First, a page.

Trevor Immelman held off Tiger Woods and the rest of the field Sunday at Augusta to win his first green jacket.
Immelman shot a final round 75, which at first glance, does not sound like the most impressive final. But, with harsh conditions at Augusta on Sunday afternoon, a 75 constituted a quality round of golf.
25 mile-per-hour winds swirled around Augusta National, transforming it into a far harder course than was seen on the previous three days.
Only four out of forty-six golfers that made the cut managed to break par on Sunday.
Immelman started out his day with a bogey on the first hole.
Shortly thereafter, he was in a tie at the top of the leaderboard with playing partner Brandt Snedeker.
Snedeker soon faltered by making five bogeys on the front-nine on his way to a 77, and he finished tied for third place with Stewart Cink.
Snedeker 's collapse did not by an means represent the end of Immelman's concerns; how could it when a man by the name of Tiger Woods was desperately attempting to climb the leaderboard?
But as Immelman had done all week, he kept his composure, made smart golf shots and most importantly, he relentlessly protected his lead.
Immelman held at least a share of the lead throughout the entire tournament. The 28-year-old South African was the first player to hold the lead on each day of the Masters since Seve Bellesteros did it in 1980.
Pressure in the world of golf does not get more intense than the back nine at Augusta, particularly if you are in contention.
But today, Immelman and the rest of the field had another form of pressure to factor in; pressure from the elements.
With high-speed winds swirling in all directions, every single shot was a new challenge in it's own right.
Players seemed to be having nothing short of a full blown conference with their caddies before every shot, factoring the difficult and unpredictable winds into their shot selection.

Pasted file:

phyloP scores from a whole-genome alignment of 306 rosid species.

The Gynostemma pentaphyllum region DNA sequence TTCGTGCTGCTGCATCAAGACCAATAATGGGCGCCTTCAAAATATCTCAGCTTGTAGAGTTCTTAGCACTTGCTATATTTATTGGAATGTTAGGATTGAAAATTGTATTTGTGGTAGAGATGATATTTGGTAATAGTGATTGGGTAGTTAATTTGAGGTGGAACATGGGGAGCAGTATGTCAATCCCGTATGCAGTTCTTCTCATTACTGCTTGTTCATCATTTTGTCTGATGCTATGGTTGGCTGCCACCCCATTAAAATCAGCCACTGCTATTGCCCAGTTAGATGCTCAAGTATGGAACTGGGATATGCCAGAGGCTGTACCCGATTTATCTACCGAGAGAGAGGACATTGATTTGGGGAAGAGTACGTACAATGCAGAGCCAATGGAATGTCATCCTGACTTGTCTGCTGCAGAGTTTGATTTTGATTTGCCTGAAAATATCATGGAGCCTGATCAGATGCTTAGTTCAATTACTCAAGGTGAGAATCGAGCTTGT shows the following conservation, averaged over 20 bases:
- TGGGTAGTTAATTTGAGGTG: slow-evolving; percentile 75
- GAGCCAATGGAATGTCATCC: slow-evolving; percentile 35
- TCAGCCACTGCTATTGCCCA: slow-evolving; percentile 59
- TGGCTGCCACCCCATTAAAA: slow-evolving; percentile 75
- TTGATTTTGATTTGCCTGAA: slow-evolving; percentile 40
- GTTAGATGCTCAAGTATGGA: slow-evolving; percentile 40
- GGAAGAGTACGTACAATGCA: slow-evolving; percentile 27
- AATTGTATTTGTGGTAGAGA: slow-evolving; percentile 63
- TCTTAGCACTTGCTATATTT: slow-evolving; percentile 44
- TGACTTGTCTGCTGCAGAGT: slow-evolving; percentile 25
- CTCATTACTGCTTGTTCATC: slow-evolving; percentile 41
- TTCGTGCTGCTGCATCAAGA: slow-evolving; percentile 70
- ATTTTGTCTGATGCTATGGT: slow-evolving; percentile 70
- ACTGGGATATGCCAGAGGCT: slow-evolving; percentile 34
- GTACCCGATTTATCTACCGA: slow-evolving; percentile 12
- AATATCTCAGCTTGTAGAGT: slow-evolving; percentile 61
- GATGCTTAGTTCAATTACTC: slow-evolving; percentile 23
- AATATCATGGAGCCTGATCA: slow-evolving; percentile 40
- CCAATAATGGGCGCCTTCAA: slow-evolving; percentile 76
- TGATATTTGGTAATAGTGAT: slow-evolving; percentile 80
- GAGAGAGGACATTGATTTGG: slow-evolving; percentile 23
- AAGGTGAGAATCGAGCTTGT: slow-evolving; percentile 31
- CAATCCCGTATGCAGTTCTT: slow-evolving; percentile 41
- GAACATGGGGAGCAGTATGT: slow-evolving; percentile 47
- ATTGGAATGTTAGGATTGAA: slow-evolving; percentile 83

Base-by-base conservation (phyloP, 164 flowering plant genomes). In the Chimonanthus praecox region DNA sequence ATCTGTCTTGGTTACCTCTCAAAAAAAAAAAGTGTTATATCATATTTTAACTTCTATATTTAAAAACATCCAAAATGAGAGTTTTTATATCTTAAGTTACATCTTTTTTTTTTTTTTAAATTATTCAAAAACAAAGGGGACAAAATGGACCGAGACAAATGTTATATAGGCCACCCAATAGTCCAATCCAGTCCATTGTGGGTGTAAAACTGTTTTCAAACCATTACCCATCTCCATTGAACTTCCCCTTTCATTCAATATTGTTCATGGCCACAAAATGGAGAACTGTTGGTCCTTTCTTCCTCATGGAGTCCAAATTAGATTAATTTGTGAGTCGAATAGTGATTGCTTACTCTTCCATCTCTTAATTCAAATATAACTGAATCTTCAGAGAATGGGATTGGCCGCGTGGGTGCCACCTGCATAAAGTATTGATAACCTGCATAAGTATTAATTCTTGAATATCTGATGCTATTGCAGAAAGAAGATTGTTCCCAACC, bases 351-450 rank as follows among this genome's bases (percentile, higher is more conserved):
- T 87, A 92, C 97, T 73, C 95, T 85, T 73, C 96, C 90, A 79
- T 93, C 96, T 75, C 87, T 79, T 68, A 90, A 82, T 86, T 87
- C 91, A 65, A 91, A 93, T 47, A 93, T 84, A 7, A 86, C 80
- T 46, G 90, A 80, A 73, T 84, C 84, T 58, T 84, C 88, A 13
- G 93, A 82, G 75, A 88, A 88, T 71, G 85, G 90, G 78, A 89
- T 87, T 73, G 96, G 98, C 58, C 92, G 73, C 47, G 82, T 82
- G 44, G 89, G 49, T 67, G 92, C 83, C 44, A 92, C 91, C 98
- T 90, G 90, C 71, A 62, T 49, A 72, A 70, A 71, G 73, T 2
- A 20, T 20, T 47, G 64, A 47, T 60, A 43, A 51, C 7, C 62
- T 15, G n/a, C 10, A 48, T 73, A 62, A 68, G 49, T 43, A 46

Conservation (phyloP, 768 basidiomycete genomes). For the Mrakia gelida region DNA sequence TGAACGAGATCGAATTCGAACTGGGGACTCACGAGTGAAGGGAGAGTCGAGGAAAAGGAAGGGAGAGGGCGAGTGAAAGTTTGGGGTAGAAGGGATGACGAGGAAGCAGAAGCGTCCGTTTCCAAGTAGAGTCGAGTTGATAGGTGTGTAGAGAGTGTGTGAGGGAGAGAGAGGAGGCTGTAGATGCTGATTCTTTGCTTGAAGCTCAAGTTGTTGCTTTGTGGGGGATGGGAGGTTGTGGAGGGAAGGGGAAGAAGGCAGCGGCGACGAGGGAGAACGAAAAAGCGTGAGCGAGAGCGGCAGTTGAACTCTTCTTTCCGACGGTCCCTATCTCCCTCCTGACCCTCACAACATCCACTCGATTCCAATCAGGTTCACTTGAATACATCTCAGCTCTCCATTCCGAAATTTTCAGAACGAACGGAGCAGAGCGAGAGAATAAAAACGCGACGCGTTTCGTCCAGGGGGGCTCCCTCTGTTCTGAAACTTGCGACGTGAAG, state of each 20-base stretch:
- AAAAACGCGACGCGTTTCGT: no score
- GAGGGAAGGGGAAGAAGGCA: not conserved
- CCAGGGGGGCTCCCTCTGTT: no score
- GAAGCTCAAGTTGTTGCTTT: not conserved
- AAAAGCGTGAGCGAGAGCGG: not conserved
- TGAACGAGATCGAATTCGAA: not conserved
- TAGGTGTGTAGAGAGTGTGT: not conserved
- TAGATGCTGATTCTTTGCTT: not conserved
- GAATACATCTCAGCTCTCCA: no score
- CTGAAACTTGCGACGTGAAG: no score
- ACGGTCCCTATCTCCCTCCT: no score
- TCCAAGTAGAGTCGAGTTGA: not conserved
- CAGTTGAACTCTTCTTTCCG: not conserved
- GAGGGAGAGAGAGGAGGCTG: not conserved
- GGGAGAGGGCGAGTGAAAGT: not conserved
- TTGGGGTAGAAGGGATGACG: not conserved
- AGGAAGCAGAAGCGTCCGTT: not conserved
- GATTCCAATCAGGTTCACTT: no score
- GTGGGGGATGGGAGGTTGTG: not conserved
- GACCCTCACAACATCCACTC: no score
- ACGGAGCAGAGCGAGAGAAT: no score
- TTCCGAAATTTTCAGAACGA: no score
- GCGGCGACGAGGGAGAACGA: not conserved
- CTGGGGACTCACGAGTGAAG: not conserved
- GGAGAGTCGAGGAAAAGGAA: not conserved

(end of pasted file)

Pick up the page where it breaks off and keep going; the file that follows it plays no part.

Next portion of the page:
Winning a major is never an easy task. But winning your first major in difficult wind conditions, on an extremely tough and unforgiving golf course with the world's number one player lurking behind you on the leaderboard is a more difficult situation than most.
Woods finished his final round five strokes back as Immelman approached the sixteenth tee.
For a moment it looked as if Tiger's intimidation factor was radiating even from the clubhouse as Immelman pulled his tee shot on the par-3 sixteenth into the water.
Immelman went on to make double bogey on sixteen.
But, as he had done all week, Immelman kept his composure and regained his rhythm.
He went on to par the seventeenth and eighteenth holes to obtain his first Masters victory.
Just about every golf analyst on the face of the planet predicted Woods would win his fifth Masters this week.
ESPN even ran a story about a statistical study done by the University of California, Berkley.
The study analyzed over 10,00 rounds of golf on the PGA Tour and stated that in tournaments Woods plays in, the rest of the field, on average, shoots 1.5 strokes higher.
The study concluded that this increase was due to Woods intimidation factor, thus giving the star an advantage before he even steps onto the golf course.
The 2008 Masters has shown us why the tournament is played and why the green jacket is not just handed to Woods before play begins.
Immelman hit more fairways and greens in regulation than any other player in the field this week, which led him to his first Masters victory on Sunday.
Woods had two average rounds of golf on Thursday and Friday followed by two better, but by no means great, rounds of golf on Saturday and Sunday.
Woods also severely struggled on the greens this week, where he typiclly is one of the best putters on tour.
All in all, Woods had an average week at Augusta.
Even a player of Woods caliber, no matter how intimidating he may be, will be hard pressed to win a major by playing at a level that is anything below his best.
If the 2008 Masters has done nothing else, it has shown the rest of the field that Woods is not invincible.
Though he is unquestionably the best player in the world, Woods is not automatically handed victories. The four rounds that make up a golf tournament are not just played by Woods as a formalitly.
He, like everyone else, must go out and play good golf all week.
If Woods is playing sub-standard golf, as he was this week, there is hope for the rest of the field.
Immelman demonstrated that by holding off Woods to become the 2008 Masters champion.